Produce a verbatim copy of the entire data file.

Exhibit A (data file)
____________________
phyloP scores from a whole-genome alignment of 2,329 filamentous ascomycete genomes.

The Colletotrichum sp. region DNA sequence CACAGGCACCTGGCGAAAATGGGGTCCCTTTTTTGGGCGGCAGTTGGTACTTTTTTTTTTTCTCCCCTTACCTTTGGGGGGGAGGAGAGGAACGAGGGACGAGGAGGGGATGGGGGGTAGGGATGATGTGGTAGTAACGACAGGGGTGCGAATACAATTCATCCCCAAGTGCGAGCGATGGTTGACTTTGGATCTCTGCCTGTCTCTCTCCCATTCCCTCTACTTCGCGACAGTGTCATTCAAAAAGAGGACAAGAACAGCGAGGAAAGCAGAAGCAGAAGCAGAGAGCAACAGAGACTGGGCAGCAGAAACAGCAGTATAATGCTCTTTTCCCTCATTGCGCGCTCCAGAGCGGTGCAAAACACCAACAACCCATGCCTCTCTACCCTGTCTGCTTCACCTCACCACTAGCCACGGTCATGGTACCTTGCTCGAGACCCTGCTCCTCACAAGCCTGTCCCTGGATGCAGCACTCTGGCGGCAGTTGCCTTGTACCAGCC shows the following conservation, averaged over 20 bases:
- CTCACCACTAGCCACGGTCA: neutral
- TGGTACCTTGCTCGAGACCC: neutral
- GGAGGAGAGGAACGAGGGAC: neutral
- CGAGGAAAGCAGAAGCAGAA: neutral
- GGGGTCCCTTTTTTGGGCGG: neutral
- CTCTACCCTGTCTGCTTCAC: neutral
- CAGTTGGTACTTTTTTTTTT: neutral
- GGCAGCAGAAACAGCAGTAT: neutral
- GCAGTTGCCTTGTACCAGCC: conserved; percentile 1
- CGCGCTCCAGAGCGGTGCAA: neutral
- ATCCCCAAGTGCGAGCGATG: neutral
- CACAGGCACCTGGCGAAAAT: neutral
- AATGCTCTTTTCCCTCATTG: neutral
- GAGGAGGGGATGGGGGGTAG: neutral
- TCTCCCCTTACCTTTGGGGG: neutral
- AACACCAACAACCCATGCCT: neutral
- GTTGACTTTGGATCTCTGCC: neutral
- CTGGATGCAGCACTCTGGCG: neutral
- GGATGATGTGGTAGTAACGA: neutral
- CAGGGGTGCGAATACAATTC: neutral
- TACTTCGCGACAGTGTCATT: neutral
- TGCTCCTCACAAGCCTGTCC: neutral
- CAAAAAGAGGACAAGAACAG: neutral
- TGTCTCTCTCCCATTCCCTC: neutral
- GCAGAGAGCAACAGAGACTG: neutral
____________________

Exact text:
phyloP scores from a whole-genome alignment of 2,329 filamentous ascomycete genomes.

The Colletotrichum sp. region DNA sequence CACAGGCACCTGGCGAAAATGGGGTCCCTTTTTTGGGCGGCAGTTGGTACTTTTTTTTTTTCTCCCCTTACCTTTGGGGGGGAGGAGAGGAACGAGGGACGAGGAGGGGATGGGGGGTAGGGATGATGTGGTAGTAACGACAGGGGTGCGAATACAATTCATCCCCAAGTGCGAGCGATGGTTGACTTTGGATCTCTGCCTGTCTCTCTCCCATTCCCTCTACTTCGCGACAGTGTCATTCAAAAAGAGGACAAGAACAGCGAGGAAAGCAGAAGCAGAAGCAGAGAGCAACAGAGACTGGGCAGCAGAAACAGCAGTATAATGCTCTTTTCCCTCATTGCGCGCTCCAGAGCGGTGCAAAACACCAACAACCCATGCCTCTCTACCCTGTCTGCTTCACCTCACCACTAGCCACGGTCATGGTACCTTGCTCGAGACCCTGCTCCTCACAAGCCTGTCCCTGGATGCAGCACTCTGGCGGCAGTTGCCTTGTACCAGCC shows the following conservation, averaged over 20 bases:
- CTCACCACTAGCCACGGTCA: neutral
- TGGTACCTTGCTCGAGACCC: neutral
- GGAGGAGAGGAACGAGGGAC: neutral
- CGAGGAAAGCAGAAGCAGAA: neutral
- GGGGTCCCTTTTTTGGGCGG: neutral
- CTCTACCCTGTCTGCTTCAC: neutral
- CAGTTGGTACTTTTTTTTTT: neutral
- GGCAGCAGAAACAGCAGTAT: neutral
- GCAGTTGCCTTGTACCAGCC: conserved; percentile 1
- CGCGCTCCAGAGCGGTGCAA: neutral
- ATCCCCAAGTGCGAGCGATG: neutral
- CACAGGCACCTGGCGAAAAT: neutral
- AATGCTCTTTTCCCTCATTG: neutral
- GAGGAGGGGATGGGGGGTAG: neutral
- TCTCCCCTTACCTTTGGGGG: neutral
- AACACCAACAACCCATGCCT: neutral
- GTTGACTTTGGATCTCTGCC: neutral
- CTGGATGCAGCACTCTGGCG: neutral
- GGATGATGTGGTAGTAACGA: neutral
- CAGGGGTGCGAATACAATTC: neutral
- TACTTCGCGACAGTGTCATT: neutral
- TGCTCCTCACAAGCCTGTCC: neutral
- CAAAAAGAGGACAAGAACAG: neutral
- TGTCTCTCTCCCATTCCCTC: neutral
- GCAGAGAGCAACAGAGACTG: neutral